The 1700s were a shameful time in London’s history. Although slavery was something that happened far away, on American cotton farms and West Indian sugar plantations, England had many critical, if slightly murkier, parts to play. From MPs owning Caribbean plantations to a newly-discovered British appetite for sugar, England was implicit in human slavery. This uncomfortable past touched much of British life, and was hidden in a great many everyday objects and institutions.
Christmas pudding has long been a staple of Londoners’ festive tables. Traditionally incorporating dried fruits, spices, sugar and alcohol this festal favourite is a representation of extensive British trade – and of the exotic bounty brought through London’s docks at the peak of Empire. Read the full post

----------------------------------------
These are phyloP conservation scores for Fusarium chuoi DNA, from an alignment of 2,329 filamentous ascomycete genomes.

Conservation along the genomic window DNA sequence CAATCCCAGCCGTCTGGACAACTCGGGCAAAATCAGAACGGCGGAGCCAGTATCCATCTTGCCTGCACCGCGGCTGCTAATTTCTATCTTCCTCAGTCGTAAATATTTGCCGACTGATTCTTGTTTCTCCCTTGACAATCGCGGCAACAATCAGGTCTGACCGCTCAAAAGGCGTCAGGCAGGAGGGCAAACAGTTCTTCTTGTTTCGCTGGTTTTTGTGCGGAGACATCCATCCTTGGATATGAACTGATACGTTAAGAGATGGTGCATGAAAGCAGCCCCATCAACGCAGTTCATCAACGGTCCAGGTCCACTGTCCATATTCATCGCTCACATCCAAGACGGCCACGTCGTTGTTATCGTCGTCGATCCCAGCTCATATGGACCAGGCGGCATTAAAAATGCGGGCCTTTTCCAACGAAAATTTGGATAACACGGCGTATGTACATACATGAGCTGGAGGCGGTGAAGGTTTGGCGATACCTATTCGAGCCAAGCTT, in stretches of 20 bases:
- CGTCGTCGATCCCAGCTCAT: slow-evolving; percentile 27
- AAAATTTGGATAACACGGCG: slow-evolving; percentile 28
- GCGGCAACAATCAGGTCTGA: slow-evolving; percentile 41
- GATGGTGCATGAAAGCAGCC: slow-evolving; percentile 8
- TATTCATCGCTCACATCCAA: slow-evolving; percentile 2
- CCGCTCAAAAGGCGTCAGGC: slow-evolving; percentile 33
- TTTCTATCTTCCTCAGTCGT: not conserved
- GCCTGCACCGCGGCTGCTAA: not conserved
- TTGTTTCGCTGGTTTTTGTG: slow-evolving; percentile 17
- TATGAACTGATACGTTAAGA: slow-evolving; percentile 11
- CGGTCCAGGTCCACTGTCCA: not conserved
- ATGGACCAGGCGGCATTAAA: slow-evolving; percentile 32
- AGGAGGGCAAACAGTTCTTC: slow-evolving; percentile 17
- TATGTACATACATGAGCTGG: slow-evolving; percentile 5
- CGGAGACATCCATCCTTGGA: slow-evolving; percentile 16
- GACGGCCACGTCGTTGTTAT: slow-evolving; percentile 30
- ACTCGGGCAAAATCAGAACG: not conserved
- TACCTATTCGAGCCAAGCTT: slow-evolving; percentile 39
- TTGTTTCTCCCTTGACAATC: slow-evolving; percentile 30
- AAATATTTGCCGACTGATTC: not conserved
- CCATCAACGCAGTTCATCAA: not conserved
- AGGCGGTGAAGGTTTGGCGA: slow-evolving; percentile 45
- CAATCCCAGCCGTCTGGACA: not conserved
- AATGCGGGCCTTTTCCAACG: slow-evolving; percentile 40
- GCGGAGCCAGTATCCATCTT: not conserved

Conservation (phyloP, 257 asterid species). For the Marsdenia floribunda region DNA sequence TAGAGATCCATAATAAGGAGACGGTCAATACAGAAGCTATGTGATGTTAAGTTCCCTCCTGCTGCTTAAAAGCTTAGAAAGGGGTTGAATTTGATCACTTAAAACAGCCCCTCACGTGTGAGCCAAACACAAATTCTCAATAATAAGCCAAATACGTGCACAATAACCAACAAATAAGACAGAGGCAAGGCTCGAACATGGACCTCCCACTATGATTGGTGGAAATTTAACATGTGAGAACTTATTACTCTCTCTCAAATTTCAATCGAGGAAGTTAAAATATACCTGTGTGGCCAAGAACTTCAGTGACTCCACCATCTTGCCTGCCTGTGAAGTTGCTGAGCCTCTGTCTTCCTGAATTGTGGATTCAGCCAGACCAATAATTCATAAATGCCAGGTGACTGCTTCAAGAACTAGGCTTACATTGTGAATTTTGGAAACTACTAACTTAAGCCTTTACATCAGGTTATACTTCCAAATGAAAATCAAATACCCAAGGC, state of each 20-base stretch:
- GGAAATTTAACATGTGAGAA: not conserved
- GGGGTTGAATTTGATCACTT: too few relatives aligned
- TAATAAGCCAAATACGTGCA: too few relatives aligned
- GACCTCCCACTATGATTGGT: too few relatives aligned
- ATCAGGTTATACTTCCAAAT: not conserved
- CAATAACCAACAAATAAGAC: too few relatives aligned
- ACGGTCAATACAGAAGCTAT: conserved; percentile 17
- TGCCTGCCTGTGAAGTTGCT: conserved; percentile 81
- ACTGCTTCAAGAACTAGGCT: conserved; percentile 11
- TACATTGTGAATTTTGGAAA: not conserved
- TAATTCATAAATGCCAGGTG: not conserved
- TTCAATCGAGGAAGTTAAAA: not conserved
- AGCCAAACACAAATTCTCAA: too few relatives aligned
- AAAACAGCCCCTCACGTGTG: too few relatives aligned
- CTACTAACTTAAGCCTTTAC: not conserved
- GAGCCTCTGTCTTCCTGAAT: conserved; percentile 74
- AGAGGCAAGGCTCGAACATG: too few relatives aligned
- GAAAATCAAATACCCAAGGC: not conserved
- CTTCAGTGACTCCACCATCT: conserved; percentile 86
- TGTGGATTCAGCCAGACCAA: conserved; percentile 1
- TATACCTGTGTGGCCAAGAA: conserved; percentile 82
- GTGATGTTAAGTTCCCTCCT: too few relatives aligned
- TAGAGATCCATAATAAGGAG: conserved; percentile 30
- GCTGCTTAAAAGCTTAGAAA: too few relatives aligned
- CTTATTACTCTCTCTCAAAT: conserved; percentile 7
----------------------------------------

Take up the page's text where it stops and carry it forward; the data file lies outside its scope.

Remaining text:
In this blog post, you can gain an insight into the work to support our current display Freedom from: Modern slavery in the capital from Exhibitions Project Manager, Elizabeth Scott: I was up on the museums roof recently, sun in the sky, the smell of tar boiling in a pot, with the aim of inspecting builder’s work boots. It’s not your average day, but when you’re working on exhibitions there never really is a typical day. I was on the roof with the photographer Chris Steele-Perkins who the museum has commissioned to take 11 photographs (a mixture of portraits and representations) […]